Welcome to Touch It

Let’s start with a poll. How would you pronounce the following word: Touchet. Would you say:

Too-SHAY, as in the French

TUH-shee, as in one’s derriere

TOUCH-it, if you were pretending not to understand French pronounciation

TOO-shee, just to put that option in the list (read, I have nothing witty to say about this)

 

If you picked the last choice, you win! The town of Touchet, Washington, is pronounced TOO-shee. Susanne and I wondered about “touch it” because we had driven through Havre, Montana, on the way into town, which the locals pronounce “HAVE-er. French, what’s that? No worries, they can call their villages whatever they like. Just don’t expect that out-of-towners will have any clue how to replicate the name.

 

 

Paper Mill

Paper Mill

Driving on Route 12 through Touchet toward the setting sun, you will at some point intersect the very pretty Columbia River. Unfortunately for the river, near the port of Walla Walla sits a paper mill and a slaughterhouse. For olfactory reasons I refuse to slow down long enough to investigate which of these creates the smell I am about to describe, or if there is some awful marriage of odors that creates such a cesspool of particulate that hangs in the air on the roadway, waiting for people to drive through, like an ambush of molecules. For there I am, traveling at 60 mph, looking at the pretty river and the still-fascinating windmill towers lined up on the tops of the hills, and then it hits me. It’s like three tons of broccoli were allowed to slowly rot and decay, the green of the flowerettes turning yellow and then brown, liquefying in a mass of death and abandonment. Paper mill my ass. I call it the Bad Broccoli plant, because honestly, it doesn’t smell like turned lettuce or sausage or groundhog. It’s bad broccoli. We make sure to shut off the air conditioning, close the windows, and then we cross our fingers and hope for the best.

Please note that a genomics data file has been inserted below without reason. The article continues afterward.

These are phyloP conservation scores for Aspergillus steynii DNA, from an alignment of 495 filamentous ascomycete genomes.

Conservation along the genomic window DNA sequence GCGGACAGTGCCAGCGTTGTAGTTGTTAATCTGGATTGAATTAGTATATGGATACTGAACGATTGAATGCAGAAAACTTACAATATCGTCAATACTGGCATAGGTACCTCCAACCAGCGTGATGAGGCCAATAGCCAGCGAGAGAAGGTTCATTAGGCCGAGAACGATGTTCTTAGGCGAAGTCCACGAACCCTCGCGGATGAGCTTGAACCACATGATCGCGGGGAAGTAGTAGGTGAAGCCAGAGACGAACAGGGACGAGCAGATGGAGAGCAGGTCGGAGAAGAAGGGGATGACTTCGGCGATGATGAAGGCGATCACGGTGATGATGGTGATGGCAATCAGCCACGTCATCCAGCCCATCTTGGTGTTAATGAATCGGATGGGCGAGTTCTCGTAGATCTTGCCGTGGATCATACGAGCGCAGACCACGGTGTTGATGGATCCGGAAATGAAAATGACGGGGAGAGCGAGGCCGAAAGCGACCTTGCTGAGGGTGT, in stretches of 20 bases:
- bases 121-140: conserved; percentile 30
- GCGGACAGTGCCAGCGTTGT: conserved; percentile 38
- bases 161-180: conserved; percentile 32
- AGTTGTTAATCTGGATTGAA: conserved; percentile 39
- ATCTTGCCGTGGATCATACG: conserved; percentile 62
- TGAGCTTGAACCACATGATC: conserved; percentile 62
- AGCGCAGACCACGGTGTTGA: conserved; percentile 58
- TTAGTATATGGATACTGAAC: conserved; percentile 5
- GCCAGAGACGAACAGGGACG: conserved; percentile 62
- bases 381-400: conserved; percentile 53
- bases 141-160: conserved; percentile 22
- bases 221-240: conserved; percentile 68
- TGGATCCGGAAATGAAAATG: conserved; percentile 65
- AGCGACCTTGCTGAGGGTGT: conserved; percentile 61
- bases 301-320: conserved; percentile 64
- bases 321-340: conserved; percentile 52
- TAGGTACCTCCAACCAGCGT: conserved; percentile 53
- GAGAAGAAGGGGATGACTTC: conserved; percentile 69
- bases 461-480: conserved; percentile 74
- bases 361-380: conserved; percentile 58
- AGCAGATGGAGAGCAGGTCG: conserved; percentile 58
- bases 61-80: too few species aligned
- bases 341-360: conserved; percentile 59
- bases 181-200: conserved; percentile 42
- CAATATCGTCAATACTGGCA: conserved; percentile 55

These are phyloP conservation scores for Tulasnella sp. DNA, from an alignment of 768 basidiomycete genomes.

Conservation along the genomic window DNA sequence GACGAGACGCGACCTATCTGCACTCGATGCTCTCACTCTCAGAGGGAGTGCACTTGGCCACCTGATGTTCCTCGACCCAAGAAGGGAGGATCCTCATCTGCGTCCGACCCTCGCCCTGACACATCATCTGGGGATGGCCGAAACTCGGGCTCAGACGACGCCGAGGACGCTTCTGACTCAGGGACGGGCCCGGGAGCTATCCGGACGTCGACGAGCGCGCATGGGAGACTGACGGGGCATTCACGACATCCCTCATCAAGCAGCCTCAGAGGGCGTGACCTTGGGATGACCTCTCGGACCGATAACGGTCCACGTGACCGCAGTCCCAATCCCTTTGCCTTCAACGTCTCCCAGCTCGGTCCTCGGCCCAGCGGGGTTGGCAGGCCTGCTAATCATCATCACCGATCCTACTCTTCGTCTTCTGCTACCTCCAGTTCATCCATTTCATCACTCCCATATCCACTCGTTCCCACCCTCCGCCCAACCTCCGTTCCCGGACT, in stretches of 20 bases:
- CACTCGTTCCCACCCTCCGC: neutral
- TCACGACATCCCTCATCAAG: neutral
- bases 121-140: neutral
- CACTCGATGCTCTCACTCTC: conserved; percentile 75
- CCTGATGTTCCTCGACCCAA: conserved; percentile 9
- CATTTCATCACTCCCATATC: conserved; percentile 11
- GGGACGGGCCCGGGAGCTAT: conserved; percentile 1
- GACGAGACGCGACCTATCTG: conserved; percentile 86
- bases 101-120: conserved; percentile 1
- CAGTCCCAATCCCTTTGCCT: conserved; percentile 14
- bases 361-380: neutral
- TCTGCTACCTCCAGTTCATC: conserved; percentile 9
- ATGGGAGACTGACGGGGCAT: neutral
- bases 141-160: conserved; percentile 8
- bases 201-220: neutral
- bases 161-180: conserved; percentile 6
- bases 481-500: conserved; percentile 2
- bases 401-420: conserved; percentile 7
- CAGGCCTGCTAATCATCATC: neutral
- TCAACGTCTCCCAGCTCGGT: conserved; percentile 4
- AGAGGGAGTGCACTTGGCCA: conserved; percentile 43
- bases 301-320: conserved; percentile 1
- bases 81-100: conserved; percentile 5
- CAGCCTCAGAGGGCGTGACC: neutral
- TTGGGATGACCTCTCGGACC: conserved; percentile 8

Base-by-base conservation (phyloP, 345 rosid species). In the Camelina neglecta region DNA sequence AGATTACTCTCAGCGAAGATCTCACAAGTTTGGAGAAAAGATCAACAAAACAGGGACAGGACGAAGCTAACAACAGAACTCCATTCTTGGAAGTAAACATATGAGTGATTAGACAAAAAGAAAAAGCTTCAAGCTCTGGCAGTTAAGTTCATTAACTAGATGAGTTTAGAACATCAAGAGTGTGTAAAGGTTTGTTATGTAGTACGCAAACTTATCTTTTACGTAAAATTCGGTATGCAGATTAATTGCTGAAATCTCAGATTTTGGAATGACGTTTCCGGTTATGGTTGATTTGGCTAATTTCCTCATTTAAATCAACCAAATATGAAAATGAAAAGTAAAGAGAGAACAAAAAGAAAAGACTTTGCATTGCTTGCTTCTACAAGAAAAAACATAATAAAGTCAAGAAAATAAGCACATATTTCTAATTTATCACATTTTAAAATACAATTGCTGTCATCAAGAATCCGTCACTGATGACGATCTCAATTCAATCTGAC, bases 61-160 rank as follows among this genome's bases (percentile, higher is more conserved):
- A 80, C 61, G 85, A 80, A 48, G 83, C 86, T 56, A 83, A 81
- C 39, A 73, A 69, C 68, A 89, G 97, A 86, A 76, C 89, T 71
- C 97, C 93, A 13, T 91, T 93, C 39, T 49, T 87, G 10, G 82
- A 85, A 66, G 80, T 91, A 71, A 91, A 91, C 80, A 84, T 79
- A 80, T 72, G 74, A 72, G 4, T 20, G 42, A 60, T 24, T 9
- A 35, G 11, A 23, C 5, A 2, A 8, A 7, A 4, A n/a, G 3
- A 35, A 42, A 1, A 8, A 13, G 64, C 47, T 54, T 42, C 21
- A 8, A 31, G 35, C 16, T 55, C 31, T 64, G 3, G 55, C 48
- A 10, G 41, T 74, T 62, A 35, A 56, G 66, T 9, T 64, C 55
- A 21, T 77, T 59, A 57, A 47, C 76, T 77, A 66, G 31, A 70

And yes, it’s the only road out of town in that direction. So perhaps I should call it the Bad Broccoli Plant of Inevitability.

Advertisements

Tags: , , ,

Categories: driving, transplanted

Subscribe

Subscribe to our RSS feed and social profiles to receive updates.

One Comment on “Welcome to Touch It”

  1. Robin H.
    October 4, 2008 at 11:56 am #

    Everett,

    Sorry to hear abour your knee. Hope all goes well.

    When we visit Louisiana to see my husband’s family, I have the pleasure of experiencing the wonderful scent of papermills. Your description nails it. However, I’ve never been “blessed” with the slaughterhouse smell experience.

    BTW, your former office computer was “borrowed”. Who knows where it went.

    Looking forward to future posts!

    Robin

Leave a Reply

Fill in your details below or click an icon to log in:

WordPress.com Logo

You are commenting using your WordPress.com account. Log Out / Change )

Twitter picture

You are commenting using your Twitter account. Log Out / Change )

Facebook photo

You are commenting using your Facebook account. Log Out / Change )

Google+ photo

You are commenting using your Google+ account. Log Out / Change )

Connecting to %s

%d bloggers like this: